I have been surprised by all the recent reaction to a book with new research claims about parent involvement.   The first article I read that highlighted the research was titled Don’t help your kids with homework.  I posted a response to that one previously.  The next article about the book/research that I saw shared on Twitter was titled Parent Involvement is Overrated.  I also read a number of response posts with pushback to the claims of the writers/researchers.  I suspect there will be more ahead.

Larry Ferlazzo has kindly kept track of the commentaries and is adding some here.  The most recent article that Larry posted discussed the limitations of parent involvement research in regards to definition, measurement, methodology, and causation claims,

The research on parent involvement is riddled with inconsistent definitions of parent involvement and poor methodological design and analytic strategies. This does not mean, however, that parent involvement is “overrated;” rather, it means that while parent involvement is generally positive on children’s achievement, its precise mechanisms are as yet unclear.”

The author, Mai Miksic, also suggests that a more universal measure of parent involvement is needed and that parent involvement could be assessed better by classifying it in three different ways:  School involvement, home involvement, and parent engagement.  He also asserts that the Robinson and Harris findings, overall, are mixed and do not warrant alarmist headlines.

This blog post also caught my attention.  Laura responds very strongly and bluntly on this topic in a few posts.  While I avoid advice of what parents “should” do, she does make some good points about parent involvement and suggestions in her own passionate way,

Parents should get more involved. They should attend PTA meetings, they should volunteer, they should attend board of education meetings, they should vote for their representatives on the school board, they should tell administrators about both the good and bad practices at the school.”

I think she also captures some of the “double-edged sword” and conflicting aspects of parent involvement with schools,

Parents shouldn’t be assholes. They should assume that the teacher is overwhelmed, underpaid, and mismanaged. They shouldn’t complain and never compliment or contribute. They should try to restrain themselves to one complaint per year. Your kid will suffer, if you complain too much. And if there’s that much to complain about, it is really better to move or supplement at home. One person can’t change the system.”

I thought she also simply stated where the often debatable aspects of parent involvement stem from,

Parents have the right to have access to their kids and their schools. Parents and other community members pay for the schools with their local tax money and have the right to see the results.”

Robert Hunking (@yesknowno) tweeted out some questions that left me pondering,

“Is parent involvement being mandated and bought? Has it improved and changed? What did it used to look like?”

I ponder too as I think about my own parents when I was in school.  When did the increased focus, if not dissection, of parent involvement start?  When did the lens on it change?  At times it can seem like a lot of research about something that seems so obvious.  Does that speak to how political education is, or parenting, or both?  Can parenting roles and parent involvement in education be separated?  Can we decide that the relationships with parents matter – whenever they begin and continue – without having the research findings and data on what improves what?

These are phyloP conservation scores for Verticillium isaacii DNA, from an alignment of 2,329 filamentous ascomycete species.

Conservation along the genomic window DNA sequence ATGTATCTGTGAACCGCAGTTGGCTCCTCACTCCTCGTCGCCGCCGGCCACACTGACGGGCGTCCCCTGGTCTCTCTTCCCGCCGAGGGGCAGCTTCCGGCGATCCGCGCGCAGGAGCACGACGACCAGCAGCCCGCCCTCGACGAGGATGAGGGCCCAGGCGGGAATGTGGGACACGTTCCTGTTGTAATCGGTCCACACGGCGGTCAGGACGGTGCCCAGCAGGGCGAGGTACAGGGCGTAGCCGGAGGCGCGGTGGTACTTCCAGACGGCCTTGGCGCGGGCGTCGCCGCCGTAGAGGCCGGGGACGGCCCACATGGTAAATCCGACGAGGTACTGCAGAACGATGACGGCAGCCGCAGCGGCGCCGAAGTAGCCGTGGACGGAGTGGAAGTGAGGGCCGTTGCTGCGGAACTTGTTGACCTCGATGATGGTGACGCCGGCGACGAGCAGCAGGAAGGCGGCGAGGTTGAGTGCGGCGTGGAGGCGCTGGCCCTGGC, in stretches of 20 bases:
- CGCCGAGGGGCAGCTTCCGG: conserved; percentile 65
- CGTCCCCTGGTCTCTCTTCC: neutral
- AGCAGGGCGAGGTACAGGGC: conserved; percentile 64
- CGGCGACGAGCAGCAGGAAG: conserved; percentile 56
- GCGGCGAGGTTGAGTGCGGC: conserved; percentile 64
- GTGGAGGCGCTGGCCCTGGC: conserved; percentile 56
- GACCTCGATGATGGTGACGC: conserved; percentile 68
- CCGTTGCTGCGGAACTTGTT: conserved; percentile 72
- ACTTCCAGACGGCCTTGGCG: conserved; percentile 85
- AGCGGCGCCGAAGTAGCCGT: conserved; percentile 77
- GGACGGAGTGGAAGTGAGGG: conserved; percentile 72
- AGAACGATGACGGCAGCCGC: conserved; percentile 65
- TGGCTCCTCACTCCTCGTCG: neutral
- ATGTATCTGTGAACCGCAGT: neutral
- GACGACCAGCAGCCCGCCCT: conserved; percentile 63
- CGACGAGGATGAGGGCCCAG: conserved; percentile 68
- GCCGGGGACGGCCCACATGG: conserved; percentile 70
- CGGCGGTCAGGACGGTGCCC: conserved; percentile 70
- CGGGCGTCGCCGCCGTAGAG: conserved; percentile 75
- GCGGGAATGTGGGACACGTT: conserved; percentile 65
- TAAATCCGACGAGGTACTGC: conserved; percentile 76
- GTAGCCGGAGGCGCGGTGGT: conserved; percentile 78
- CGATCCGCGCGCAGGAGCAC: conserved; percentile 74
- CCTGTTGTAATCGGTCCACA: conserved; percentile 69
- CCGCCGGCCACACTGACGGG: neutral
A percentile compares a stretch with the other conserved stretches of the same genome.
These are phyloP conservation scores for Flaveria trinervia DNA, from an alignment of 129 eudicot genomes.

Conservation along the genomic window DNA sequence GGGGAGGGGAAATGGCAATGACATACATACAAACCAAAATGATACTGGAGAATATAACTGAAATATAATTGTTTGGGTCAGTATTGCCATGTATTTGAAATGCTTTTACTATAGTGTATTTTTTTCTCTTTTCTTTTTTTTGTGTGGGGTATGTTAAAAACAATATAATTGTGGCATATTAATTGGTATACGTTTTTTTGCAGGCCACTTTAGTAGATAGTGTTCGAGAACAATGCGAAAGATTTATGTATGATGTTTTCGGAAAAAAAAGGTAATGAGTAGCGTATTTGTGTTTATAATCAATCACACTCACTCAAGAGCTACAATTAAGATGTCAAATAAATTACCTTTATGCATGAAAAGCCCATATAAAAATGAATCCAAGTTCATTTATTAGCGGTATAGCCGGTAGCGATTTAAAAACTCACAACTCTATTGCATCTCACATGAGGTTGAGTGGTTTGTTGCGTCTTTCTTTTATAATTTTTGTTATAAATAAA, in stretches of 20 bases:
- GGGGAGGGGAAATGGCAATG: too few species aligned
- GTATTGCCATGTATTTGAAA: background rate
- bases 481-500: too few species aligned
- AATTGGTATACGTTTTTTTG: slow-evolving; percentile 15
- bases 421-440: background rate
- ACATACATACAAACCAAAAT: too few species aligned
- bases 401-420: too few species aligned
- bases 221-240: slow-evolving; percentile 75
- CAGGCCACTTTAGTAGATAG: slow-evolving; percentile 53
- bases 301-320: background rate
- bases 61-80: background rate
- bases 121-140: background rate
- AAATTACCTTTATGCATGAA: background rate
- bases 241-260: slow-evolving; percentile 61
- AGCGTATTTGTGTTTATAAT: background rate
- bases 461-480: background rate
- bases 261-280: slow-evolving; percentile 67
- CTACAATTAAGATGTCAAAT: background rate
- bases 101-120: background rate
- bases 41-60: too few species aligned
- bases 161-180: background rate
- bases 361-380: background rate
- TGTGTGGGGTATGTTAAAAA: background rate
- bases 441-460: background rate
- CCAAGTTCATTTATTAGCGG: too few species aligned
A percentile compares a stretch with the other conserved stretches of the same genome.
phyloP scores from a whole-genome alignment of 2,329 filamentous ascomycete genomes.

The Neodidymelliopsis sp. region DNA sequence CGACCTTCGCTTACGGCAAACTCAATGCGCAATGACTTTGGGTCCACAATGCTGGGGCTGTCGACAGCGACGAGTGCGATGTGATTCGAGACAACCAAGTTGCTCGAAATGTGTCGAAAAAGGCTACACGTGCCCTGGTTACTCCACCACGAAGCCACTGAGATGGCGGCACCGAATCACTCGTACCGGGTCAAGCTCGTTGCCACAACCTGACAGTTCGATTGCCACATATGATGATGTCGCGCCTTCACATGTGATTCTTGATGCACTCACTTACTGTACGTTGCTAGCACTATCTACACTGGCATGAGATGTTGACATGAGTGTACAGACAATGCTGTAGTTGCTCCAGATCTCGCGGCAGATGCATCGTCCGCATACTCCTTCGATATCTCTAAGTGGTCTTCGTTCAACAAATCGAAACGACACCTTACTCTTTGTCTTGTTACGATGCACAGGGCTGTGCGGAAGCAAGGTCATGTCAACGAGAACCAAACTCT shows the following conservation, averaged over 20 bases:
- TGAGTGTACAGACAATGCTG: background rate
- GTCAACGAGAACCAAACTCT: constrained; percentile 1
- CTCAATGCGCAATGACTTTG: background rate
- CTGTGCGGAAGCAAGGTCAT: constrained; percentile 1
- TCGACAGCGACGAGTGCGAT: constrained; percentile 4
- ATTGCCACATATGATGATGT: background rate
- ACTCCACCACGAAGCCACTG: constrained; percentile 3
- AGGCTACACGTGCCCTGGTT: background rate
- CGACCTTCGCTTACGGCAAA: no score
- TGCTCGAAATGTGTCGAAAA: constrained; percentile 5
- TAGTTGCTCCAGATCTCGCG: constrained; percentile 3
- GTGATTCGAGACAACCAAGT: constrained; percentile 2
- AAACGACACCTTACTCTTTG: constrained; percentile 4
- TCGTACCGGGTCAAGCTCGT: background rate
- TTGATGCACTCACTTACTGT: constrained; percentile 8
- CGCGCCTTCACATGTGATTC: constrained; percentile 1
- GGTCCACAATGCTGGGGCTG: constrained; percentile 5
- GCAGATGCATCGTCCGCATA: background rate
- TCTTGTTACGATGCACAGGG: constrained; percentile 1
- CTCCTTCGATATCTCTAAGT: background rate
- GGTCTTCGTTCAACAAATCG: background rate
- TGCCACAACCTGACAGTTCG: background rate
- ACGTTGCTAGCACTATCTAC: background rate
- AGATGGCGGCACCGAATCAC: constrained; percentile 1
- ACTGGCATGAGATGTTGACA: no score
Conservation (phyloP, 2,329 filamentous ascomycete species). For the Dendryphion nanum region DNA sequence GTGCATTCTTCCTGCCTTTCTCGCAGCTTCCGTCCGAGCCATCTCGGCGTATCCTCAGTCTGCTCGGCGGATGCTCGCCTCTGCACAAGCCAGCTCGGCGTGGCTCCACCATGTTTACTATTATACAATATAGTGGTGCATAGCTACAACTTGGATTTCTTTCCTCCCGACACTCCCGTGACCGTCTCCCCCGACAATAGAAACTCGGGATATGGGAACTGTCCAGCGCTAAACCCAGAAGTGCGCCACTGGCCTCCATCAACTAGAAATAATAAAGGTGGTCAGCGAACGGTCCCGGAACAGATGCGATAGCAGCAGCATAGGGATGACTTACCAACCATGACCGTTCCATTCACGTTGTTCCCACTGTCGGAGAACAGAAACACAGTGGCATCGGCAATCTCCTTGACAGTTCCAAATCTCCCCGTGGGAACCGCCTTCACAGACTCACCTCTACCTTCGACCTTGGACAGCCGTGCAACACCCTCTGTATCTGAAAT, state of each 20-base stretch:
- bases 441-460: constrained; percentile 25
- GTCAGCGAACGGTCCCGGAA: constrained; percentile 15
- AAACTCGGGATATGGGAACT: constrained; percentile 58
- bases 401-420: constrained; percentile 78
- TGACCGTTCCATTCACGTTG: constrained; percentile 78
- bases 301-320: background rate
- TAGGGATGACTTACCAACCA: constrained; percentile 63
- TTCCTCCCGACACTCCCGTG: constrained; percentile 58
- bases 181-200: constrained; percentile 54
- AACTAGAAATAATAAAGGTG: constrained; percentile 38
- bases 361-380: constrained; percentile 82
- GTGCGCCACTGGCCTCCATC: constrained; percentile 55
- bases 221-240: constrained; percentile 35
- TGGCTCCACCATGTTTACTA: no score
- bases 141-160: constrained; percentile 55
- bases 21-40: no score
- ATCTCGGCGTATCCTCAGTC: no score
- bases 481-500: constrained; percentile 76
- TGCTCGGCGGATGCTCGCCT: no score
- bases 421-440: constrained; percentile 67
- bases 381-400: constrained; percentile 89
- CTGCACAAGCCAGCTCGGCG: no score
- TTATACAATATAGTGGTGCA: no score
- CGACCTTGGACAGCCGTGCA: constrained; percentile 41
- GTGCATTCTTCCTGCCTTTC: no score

This post by Rick Ackerly covered both parenting and parent roles in education.  His suggestion for parent involvement at schools focused on the parent-teacher relationship:

Good parent involvement at school, for instance, is not a function of more or less; it is a function of the quality of the teamwork, a matter of forming a workable partnership with our children’s teachers so that the little village that is raising the child is organized. Getting this relationship right can be a messy process of both people trying their best, making mistakes and learning from each other. Being willing to change their minds for the sake of the relationship and the children is critical.

The question is not whether or not parents should take an active role in their children’s education; of course they should. The question is not even, “What role should I play?” Don’t play any role at all. Our relationships with our children’s teachers evolve over time in the normal development of dynamic partnerships. It is an exercise in imperfection. Be yourself; let yourself go; let yourself grow.”

I can certainly relate to much of that as I reflect on my journey as a parent now near the end of the K-12 journey with my children.

As we sift through the literature and research on parent involvement/engagement, we also have to consider our own local context, policies and approaches.  I have posted my share of questions about definitions and the purposes of parent involvement policies (mostly specific to Ontario):

Parent Engagement: Poorly Defined?

Who are the “right” parents in education?

Parent Involvement and Intrinsic Motivation: A Connection?

The recent research findings by Robinson and Harris may be controversial, but at least their work has created some good discussion and debate.  And while we continue to debate and study what parent engagement ‘should’ look like and what really matters to “student achievement”, I don’t think we have reached an agreement about the purpose of schooling.  Just as parents can affect policies, policies can affect parent involvement.  As education and society changes, parent involvement likely will too.

A few more related reads referring to the Robinson and Harris research findings:

No, Parent Involvement is Not ‘Overrated’

What to do at home so your kids do well at school